They were previously given a minimum age of 780,000 years and now it is known that they are referring more accurately to around 900,000 years. "The change might sound very small or very large," the expert continues, "but the TD6 stratum is known precisely as having been the place of discovery of the Homo antecessor and this further defines its age."

Since then, a further 90 human fossils and over 200 fragments of carved stone have also been discovered. The extent of the excavation grows ever larger and being able to date it is of great interest to the scientists.

"The site has produced thousands of fossils and artifacts and has become a Pleistocene landmark in studies on early human settlement outside the African continent," the article explains.

Now, they are going to attempt to use individual fossils, especially teeth, and obtain direct dates for the remains found, as well as those already known by their sediments.

"When we handle these figures there are always error margins. For example, when we publish the dating figures for the Sima del Elefante, we are talking about 1.2 million years and the error margin is around 130,000 years. It seems like a huge amount, but it is actually only a small percentage, which can reach 10% of the chronology," Pares concludes.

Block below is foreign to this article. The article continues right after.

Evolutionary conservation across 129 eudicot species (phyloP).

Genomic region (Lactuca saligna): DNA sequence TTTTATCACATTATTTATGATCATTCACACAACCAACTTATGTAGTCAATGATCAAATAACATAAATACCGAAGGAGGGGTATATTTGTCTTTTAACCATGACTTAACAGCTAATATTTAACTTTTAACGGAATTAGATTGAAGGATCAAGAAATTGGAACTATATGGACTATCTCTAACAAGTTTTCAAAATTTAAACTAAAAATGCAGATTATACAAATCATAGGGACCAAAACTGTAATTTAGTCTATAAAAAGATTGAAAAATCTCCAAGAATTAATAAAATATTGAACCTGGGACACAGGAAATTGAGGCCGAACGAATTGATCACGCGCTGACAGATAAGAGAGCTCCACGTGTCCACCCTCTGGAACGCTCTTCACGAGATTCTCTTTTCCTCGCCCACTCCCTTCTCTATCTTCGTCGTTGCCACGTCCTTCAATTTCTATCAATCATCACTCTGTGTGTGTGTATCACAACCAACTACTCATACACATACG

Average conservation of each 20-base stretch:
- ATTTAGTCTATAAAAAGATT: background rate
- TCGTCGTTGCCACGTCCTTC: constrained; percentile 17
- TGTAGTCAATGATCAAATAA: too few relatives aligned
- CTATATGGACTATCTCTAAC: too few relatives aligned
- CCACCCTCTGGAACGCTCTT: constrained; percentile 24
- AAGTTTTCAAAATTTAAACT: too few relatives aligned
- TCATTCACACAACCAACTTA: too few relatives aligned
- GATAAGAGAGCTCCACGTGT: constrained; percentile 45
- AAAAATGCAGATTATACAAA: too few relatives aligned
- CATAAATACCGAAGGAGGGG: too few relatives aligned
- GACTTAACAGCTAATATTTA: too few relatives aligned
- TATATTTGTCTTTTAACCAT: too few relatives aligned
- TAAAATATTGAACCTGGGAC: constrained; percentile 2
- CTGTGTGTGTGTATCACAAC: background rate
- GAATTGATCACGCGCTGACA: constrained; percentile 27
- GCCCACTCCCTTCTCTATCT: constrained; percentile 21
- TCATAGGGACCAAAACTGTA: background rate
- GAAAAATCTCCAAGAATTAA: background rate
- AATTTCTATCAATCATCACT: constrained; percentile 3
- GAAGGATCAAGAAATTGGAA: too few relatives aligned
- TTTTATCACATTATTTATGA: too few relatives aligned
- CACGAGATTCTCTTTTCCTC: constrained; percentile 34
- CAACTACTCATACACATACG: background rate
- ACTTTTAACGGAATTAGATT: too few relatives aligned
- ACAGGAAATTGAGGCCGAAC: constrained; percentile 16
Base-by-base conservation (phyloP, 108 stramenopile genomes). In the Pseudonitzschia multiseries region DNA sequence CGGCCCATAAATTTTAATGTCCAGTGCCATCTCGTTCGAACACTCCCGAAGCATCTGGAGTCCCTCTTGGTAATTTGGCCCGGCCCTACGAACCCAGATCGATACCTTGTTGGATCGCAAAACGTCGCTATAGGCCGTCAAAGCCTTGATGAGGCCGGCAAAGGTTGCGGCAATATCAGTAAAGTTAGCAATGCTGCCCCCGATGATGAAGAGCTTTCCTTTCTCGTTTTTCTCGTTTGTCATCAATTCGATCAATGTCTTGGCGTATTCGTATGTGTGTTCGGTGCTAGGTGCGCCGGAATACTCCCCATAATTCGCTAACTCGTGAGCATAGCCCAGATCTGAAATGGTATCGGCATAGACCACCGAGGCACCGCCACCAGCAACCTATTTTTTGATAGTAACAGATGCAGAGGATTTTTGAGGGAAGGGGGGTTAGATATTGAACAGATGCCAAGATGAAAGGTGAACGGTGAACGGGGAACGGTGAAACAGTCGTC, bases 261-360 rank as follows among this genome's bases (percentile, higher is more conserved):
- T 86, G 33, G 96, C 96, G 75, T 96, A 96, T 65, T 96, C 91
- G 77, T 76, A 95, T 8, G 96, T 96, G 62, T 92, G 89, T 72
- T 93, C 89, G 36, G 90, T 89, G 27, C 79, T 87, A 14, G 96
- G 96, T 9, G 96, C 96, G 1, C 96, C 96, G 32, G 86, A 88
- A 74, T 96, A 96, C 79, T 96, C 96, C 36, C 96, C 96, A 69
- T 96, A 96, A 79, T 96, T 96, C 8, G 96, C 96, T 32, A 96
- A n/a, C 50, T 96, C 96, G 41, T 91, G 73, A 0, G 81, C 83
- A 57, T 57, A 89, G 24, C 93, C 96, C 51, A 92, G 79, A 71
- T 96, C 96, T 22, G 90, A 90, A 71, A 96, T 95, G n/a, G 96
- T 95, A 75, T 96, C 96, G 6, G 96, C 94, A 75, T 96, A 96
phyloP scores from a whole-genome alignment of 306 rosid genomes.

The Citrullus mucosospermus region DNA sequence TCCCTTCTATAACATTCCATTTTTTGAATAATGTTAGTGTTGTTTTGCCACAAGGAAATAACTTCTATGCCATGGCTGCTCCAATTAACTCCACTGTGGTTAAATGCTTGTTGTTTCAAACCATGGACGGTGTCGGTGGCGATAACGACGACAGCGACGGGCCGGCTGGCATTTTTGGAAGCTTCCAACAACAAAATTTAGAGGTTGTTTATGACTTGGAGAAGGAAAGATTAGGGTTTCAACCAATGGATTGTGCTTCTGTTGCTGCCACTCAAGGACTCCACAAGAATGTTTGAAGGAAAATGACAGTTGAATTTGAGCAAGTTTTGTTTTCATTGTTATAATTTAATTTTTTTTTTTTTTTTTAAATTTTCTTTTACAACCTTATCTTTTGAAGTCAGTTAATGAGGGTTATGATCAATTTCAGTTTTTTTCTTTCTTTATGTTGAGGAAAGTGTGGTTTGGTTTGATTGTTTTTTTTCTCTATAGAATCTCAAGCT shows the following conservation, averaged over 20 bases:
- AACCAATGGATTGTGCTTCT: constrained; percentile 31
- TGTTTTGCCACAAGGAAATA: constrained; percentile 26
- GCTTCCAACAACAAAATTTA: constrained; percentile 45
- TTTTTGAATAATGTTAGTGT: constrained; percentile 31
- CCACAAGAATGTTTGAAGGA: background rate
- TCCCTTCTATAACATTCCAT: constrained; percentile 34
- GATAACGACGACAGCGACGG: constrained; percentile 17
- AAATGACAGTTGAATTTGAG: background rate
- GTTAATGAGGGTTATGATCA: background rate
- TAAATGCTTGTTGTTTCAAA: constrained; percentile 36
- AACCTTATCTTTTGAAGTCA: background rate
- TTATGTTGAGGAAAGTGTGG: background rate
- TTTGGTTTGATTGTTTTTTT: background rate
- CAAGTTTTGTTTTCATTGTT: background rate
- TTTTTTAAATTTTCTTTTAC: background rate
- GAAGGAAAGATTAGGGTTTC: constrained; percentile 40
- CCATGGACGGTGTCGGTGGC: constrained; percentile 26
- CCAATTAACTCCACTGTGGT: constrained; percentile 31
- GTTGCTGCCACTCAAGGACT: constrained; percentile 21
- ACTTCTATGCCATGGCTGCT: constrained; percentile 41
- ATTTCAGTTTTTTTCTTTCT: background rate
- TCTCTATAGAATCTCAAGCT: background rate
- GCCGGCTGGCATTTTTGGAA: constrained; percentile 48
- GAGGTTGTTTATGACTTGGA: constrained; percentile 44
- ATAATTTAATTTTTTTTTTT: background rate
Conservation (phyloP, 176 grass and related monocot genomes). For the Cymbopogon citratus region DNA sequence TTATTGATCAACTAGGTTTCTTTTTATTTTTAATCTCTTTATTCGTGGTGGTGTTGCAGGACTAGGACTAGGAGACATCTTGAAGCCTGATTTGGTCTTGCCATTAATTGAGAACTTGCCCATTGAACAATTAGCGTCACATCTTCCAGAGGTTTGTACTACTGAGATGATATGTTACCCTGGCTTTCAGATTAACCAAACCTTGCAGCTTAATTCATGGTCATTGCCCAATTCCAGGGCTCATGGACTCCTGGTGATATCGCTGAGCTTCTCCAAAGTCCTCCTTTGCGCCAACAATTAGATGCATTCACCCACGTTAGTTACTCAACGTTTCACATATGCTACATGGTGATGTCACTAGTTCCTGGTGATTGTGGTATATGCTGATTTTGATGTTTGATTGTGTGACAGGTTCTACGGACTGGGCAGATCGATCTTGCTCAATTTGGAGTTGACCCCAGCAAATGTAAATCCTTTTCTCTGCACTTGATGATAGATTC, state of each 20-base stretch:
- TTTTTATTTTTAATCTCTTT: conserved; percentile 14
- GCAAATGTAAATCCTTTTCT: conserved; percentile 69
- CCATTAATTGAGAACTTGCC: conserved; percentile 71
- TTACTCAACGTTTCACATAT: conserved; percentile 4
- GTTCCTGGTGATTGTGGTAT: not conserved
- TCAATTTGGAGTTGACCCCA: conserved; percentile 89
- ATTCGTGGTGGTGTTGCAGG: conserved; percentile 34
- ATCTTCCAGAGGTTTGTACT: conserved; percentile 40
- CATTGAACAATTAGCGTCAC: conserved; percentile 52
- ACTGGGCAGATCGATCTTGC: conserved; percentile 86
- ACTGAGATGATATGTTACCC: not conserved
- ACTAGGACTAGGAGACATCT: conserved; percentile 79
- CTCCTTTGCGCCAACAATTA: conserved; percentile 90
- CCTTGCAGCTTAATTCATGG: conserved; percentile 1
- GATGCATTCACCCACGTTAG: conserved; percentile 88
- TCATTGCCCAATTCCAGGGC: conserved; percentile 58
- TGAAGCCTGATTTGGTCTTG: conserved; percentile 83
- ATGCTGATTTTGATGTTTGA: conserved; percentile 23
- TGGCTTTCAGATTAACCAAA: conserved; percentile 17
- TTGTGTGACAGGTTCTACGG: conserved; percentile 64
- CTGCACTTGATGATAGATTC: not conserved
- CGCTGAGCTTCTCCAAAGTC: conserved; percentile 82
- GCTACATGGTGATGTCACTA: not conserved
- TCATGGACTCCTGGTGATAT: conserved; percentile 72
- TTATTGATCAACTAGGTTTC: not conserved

J.M. Pares, L. Arnold, M. Duval, M. Demuro, A. Perez-Gonzalez, J.M. Bermudez de Castro, E. Carbonell, J.L. Arsuaga. "Reassessing the age of Atapuerca-TD6 (Spain): new paleomagnetic results" Journal of Archaeological Science 40: 4586 - 4595, 2013.

.


Related Links
FECYT - Spanish Foundation for Science and Technology
All About Human Beings and How We Got To Be Here






Comment on this article via your Facebook, Yahoo, AOL, Hotmail login.

Share this article via these popular social media networks
del.icio.usdel.icio.us DiggDigg RedditReddit GoogleGoogle




Memory Foam Mattress Review
Newsletters :: SpaceDaily :: SpaceWar :: TerraDaily :: Energy Daily
XML Feeds :: Space News :: Earth News :: War News :: Solar Energy News





ABOUT US
Footprints found in British rocks said oldest ever outside of Africa
London (UPI) Feb 7, 2013
Footprints fund preserved in rocks on the coast of England are the earliest human footprints ever found outside of Africa, researchers say. Scientists from Queen Mary University of London, the British Museum and the Natural History Museum say as many as five people left the series of footprints in mud along the bank of an ancient river estuary more than 800,000 years ago in northeast No ... read more


ABOUT US
Bottom-up insight into crowd dynamics